7. Classroom Jobs • Line Leader • Caboose • Door Holder (depends on school layout) • Restroom Monitors – one girl; one boy • Pencil Sharpeners – one girl; one boy • Librarians – one girl; one boy • Lunchroom Helpers – one girl; one boy

  8. Sample Daily Schedules Second Grade Fourth Grade 9:00 – 9:40 Morning Meeting/Work 9:40 – 11:0 Math 11:00 – 11:45 Social Studies 11:50 – 12:15 Lunch 12:15 – 12:35 Recess 12:35 – 1:00 Writing Workshop 1:00 – 1:50 Reading Workshop 1:50 – 2:40 Special Area 2:40 – 3:20 Science 3:20 – 3:30 Read-Aloud 3:30 – 3:45 Journal/Dismissal 9:00 – 9:45 Morning Meeting/Work 9:45 – 10:45 Math 10:45 – 11:35 Special Area 11:35 – 12:29 Stations/Groups 12:29 – 12:39 Lunch 12:39 – 12:59 Quiet Reading Time 1:20 – 1:30 Stations/Conferences 1:30 – 2:00 Shared Reading 2:00 – 2:30 Recess 2:30 – 3:00 Science 3:00 – 3:30 Writing 3:30 – 3:45 Read-Aloud/Dismissal

  9. Morning Meeting(Calendar is included for K-2nd.) I conduct morning meetings at the beginning of each school day. There is always a greeting passed from student to student, often using “hello” or “good morning” from another language; the Pledge of Allegiance is said, and students engage in a conversational activity, such as “What’s the News?” and “Lightning Shares.” Some meetings include a game to practice current learning or to foster the community within the classroom. I alert students of the day’s schedule and learning topics to provide structure and assist with transitions.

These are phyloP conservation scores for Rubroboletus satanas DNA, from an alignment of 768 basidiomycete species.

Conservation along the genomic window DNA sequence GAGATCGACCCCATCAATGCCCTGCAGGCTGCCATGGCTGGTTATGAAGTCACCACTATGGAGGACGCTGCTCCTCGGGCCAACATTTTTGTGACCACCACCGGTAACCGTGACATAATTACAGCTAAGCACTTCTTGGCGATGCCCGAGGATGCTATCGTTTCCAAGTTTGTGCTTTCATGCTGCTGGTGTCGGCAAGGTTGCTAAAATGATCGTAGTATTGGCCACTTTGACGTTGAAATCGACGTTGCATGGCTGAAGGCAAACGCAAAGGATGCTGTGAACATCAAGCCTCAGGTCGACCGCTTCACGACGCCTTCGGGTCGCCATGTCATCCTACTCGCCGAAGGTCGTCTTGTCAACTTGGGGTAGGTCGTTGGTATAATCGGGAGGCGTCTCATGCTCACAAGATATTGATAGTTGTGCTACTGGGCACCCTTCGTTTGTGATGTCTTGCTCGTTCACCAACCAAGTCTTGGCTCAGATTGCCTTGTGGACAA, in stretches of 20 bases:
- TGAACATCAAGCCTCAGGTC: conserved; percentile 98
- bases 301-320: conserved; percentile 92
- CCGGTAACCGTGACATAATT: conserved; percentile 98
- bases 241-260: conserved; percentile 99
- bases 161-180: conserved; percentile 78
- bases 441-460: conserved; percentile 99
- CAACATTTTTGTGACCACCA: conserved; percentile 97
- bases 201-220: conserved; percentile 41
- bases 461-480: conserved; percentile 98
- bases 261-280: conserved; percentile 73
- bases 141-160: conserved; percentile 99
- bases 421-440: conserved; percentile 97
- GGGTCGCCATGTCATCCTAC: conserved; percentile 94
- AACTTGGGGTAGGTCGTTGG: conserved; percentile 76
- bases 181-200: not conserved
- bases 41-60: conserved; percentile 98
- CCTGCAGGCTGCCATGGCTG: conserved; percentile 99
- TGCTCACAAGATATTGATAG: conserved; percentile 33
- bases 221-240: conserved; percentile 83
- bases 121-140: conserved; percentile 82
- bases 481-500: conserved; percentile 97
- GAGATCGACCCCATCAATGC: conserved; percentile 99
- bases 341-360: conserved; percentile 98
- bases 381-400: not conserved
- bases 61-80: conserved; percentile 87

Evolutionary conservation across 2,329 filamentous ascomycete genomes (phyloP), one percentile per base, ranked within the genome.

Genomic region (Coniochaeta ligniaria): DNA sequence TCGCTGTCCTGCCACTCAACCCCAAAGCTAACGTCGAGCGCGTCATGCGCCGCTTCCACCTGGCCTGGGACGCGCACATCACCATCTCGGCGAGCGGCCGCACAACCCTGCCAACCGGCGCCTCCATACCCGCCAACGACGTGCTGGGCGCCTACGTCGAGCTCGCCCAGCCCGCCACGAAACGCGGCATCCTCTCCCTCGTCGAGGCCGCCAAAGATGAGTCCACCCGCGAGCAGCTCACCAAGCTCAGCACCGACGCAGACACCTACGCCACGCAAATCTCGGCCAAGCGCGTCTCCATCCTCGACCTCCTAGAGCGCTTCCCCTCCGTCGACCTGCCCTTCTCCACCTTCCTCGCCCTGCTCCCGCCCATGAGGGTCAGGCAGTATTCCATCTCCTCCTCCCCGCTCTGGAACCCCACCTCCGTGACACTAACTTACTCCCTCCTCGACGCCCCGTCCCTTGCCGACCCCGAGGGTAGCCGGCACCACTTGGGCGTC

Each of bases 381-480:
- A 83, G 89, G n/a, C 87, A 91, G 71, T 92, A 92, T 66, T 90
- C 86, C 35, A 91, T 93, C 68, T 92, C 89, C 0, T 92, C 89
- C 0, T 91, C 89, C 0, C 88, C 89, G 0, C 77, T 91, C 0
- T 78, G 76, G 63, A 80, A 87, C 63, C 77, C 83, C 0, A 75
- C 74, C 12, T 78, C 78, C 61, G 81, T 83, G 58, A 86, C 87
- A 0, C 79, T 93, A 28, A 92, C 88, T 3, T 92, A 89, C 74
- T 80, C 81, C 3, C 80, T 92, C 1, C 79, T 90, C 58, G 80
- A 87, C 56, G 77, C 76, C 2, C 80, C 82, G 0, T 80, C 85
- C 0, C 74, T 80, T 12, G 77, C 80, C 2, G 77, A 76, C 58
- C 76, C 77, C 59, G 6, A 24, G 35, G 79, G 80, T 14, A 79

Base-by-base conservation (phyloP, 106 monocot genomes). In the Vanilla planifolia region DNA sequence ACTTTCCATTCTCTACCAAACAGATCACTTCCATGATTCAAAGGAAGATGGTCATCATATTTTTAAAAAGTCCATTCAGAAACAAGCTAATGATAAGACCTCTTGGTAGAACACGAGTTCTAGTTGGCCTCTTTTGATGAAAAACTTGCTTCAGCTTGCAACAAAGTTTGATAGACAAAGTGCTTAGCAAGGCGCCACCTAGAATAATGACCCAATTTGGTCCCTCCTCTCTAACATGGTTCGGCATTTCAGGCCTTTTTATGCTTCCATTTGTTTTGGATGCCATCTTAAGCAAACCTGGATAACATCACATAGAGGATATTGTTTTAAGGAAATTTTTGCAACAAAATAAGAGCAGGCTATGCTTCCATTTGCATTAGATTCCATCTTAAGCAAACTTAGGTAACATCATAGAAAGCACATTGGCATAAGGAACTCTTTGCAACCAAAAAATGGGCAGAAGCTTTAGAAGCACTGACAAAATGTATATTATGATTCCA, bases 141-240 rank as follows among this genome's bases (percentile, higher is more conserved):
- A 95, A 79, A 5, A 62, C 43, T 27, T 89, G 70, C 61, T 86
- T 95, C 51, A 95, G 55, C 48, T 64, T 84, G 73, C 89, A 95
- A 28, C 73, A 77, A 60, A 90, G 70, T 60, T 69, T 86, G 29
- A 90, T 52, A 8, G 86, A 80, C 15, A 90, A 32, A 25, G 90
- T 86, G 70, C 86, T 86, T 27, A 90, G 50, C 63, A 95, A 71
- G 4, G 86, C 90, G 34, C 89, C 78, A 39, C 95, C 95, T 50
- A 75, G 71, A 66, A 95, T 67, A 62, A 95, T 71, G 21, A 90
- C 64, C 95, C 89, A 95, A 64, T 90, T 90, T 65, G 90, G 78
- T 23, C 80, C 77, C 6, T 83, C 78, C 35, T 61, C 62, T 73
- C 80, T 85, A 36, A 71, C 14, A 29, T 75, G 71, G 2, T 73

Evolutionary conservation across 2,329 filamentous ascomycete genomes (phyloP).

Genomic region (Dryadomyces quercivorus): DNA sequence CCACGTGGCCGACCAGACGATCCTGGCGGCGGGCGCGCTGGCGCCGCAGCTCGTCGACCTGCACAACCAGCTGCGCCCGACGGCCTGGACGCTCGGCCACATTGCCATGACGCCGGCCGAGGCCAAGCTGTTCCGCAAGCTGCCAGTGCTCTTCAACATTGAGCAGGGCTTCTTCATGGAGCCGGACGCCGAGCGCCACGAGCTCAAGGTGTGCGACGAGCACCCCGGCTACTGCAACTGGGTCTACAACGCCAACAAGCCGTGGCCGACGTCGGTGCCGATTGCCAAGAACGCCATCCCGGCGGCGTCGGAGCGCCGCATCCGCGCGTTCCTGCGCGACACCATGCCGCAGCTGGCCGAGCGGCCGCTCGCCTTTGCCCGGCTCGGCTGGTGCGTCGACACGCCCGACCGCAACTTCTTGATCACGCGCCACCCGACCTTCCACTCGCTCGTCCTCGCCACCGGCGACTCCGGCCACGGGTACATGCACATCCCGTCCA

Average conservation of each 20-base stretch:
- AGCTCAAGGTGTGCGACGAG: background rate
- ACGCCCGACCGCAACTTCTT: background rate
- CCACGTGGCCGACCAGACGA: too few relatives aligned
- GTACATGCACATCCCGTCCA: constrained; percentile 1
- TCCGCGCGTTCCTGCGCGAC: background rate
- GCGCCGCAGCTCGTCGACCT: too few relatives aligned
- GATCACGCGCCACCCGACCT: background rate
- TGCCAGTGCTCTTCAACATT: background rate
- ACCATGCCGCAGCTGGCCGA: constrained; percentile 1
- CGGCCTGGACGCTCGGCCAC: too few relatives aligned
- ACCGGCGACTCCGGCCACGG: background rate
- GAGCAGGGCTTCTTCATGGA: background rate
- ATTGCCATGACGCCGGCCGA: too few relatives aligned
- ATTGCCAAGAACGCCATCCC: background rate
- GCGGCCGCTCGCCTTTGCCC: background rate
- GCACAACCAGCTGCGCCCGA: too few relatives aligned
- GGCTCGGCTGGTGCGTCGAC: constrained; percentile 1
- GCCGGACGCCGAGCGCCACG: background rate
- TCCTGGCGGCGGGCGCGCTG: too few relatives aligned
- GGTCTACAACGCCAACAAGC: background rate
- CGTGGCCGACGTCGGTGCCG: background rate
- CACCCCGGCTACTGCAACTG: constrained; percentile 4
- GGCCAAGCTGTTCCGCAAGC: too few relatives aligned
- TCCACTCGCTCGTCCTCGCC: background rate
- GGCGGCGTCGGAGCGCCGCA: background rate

10. Communication with Parents and Caregivers To keep parents and caregivers informed of current learning in the classroom and important dates, I have created a blog at readlearngrow.edublogs.org. It will house homework, project instructions, and field trip permission forms. Additionally, it provides a platform for collaboration with colleagues, since I post lesson resources and thoughts on educational topics. I plan to provide parents and caregivers with my Google Voice number; it allows me to receive and initiate calls and text messages, with a continuous log of interaction.